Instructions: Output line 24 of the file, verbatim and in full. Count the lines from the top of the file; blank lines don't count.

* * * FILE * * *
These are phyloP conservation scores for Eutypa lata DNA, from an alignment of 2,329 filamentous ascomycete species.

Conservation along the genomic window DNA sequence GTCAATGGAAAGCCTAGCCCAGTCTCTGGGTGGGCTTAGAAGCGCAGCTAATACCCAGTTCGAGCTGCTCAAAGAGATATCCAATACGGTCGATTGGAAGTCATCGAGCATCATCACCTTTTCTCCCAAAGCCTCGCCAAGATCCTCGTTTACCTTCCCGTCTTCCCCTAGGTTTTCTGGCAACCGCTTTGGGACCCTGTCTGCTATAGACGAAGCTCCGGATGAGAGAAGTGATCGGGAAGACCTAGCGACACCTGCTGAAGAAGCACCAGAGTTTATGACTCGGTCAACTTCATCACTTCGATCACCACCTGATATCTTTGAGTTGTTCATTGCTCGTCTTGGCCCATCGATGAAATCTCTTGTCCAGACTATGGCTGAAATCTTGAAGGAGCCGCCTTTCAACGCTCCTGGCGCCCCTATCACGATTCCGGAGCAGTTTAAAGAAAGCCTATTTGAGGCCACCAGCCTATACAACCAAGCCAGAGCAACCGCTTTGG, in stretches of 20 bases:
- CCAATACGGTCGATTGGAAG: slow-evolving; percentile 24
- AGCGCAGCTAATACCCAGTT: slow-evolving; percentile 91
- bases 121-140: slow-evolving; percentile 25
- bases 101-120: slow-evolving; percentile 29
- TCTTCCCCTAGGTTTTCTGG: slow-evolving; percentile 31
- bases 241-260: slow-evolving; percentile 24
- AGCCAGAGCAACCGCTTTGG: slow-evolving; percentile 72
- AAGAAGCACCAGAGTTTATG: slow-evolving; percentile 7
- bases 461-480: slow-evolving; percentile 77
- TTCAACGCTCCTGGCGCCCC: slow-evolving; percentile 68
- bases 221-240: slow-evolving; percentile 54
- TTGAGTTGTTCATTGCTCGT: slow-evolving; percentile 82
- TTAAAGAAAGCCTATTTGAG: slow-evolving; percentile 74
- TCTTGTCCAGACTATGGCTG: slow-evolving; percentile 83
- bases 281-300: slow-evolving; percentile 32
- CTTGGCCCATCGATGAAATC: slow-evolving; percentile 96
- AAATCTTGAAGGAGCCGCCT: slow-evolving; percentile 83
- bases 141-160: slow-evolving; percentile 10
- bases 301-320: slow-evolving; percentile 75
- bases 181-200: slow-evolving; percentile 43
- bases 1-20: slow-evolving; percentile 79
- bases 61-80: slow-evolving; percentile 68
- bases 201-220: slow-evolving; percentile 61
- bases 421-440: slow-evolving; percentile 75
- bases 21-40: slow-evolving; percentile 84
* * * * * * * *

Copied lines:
- bases 61-80: slow-evolving; percentile 68